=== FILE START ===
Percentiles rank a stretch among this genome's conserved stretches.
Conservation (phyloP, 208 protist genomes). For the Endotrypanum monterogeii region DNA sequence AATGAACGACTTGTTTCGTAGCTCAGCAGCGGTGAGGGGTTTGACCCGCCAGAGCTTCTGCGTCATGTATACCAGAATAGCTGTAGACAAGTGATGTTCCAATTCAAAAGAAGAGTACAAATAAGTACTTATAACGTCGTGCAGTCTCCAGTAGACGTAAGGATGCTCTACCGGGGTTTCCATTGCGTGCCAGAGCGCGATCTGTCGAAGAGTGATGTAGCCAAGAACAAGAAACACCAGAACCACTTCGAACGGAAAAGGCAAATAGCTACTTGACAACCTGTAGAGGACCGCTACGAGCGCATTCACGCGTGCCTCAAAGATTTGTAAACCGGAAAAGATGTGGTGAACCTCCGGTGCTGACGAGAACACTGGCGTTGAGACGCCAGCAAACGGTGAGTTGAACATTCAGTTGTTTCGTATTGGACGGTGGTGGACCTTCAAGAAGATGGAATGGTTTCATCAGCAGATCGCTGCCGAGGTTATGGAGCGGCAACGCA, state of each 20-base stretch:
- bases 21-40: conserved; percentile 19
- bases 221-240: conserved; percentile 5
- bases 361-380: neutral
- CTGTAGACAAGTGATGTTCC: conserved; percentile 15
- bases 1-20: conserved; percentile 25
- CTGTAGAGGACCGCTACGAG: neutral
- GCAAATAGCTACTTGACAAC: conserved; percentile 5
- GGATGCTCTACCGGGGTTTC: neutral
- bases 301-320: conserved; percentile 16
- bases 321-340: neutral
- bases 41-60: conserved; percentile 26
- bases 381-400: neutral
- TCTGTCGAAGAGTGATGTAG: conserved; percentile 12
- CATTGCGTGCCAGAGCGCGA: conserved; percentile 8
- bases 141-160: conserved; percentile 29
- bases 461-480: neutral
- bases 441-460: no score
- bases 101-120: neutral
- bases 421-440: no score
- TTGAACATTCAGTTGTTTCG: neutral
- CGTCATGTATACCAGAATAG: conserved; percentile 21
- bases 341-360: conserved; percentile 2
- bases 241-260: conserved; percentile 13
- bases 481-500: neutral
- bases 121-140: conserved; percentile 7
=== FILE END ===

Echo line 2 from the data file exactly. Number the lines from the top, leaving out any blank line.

Conservation (phyloP, 208 protist genomes). For the Endotrypanum monterogeii region DNA sequence AATGAACGACTTGTTTCGTAGCTCAGCAGCGGTGAGGGGTTTGACCCGCCAGAGCTTCTGCGTCATGTATACCAGAATAGCTGTAGACAAGTGATGTTCCAATTCAAAAGAAGAGTACAAATAAGTACTTATAACGTCGTGCAGTCTCCAGTAGACGTAAGGATGCTCTACCGGGGTTTCCATTGCGTGCCAGAGCGCGATCTGTCGAAGAGTGATGTAGCCAAGAACAAGAAACACCAGAACCACTTCGAACGGAAAAGGCAAATAGCTACTTGACAACCTGTAGAGGACCGCTACGAGCGCATTCACGCGTGCCTCAAAGATTTGTAAACCGGAAAAGATGTGGTGAACCTCCGGTGCTGACGAGAACACTGGCGTTGAGACGCCAGCAAACGGTGAGTTGAACATTCAGTTGTTTCGTATTGGACGGTGGTGGACCTTCAAGAAGATGGAATGGTTTCATCAGCAGATCGCTGCCGAGGTTATGGAGCGGCAACGCA, state of each 20-base stretch: